• Step 3. Take a spin- Once you've narrowed your list to a few models, take each car for a spin. Pay particular attention to comfort, visibility, braking, steering, internal noise and shock-absorption. Don't mention you intend to lease (more on this in Step 6).
  • Step 4. Ask about safety- During your test drive, ask the salesperson if the vehicle comes with antilock brake systems (ABS), electronic stability control (ESC) and head-protecting side air bags. All are valuable safety features.
  • Step 5. Compare lease deals. When you return home, calculate the lease deals offered in ads by plugging the advertised charges into this calculator.
  • Step 6. Talk price first- Once you're ready to return to a dealership to strike a deal, don't tell the dealer you plan to lease until after you've negotiated the purchase price. Most people who lease are unaware that their monthly payments will be based on the final price agreed upon
  • Step 7. Negotiate up- Negotiate the final price of the vehicle up from the rock-bottom cost to the dealership. You can find out what new cars cost a dealer for $14 per vehicle at Consumer Reports. Your monthly payments will be based on the price you and the salesperson settle on between the dealer's low price and the manufacturer's suggested retail price.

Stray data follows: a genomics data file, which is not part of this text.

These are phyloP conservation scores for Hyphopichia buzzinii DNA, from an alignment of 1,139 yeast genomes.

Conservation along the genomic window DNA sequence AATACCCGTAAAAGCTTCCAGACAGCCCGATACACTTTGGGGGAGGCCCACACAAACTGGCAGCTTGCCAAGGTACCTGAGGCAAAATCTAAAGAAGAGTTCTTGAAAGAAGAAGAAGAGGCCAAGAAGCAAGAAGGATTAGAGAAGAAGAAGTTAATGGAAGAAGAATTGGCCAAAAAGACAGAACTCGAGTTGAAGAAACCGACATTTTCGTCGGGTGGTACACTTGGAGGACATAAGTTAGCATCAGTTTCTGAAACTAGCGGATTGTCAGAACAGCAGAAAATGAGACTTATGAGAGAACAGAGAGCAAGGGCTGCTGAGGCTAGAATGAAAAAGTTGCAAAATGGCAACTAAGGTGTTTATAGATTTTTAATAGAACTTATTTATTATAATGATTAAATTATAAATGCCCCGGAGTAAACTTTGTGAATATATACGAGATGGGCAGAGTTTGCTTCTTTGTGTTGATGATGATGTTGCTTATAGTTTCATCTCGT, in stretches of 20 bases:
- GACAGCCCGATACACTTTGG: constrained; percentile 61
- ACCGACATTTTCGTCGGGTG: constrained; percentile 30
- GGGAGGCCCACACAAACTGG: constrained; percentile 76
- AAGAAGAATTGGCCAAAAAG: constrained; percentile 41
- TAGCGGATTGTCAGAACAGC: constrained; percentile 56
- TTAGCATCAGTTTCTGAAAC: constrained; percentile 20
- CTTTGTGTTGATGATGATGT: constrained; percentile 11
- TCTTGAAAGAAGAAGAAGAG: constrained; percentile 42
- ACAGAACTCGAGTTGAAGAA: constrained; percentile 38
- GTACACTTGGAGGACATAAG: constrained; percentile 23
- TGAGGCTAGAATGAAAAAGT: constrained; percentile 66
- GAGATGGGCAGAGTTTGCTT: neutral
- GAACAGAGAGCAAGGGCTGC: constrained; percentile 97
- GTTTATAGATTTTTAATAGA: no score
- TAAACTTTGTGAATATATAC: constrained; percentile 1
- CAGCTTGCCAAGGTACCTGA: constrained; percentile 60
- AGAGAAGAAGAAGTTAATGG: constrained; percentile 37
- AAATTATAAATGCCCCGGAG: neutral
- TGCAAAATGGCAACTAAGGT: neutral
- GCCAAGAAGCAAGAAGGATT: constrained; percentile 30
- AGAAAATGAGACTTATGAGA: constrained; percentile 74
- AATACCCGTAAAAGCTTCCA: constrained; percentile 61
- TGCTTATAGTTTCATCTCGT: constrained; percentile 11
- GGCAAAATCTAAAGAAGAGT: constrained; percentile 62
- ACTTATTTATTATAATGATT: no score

• Step 8. Beware of gab. Your salesperson may try to distract you from negotiating the total price by getting you to close a deal by focusing on the relatively low amount you'll have to pay each month.
  • Step 9. Paying the Lease. The larger your initial down payment, the lower your monthly tab will be. As with any bill, if you fail to make your lease payments on time, you face penalties. Turning in your leased car early, before the loan term ends will typically result in a penalty-unless you are trading in the car for another leased or purchased car.

4. Grilling Guide: Questions to Ask Before You Lease

What are the total lease costs?
They are likely to include a month's payment up front, a security deposit that's refundable when the lease ends, a non-refundable down payment, taxes, and registration and other fees.

Am I better off leasing or buying?
Compare the total cost of leasing with the cost of buying-if you were to extend your loan term to reduce monthly payments or purchase a used model instead.

How much will a vehicle cost to insure?
Call your auto insurance agent and ask for premium quotes on the car you want as well as a list of cars that cost the least to insure. Leased cars and purchased cars have similar insurance rates. They're based on the same series of factors. All the insurer knows or cares about is that you're driving the car and its risks for covering you financially. So if you're leasing or buying a red Corvette, your premium will certainly be higher than if you chose a silver Senata.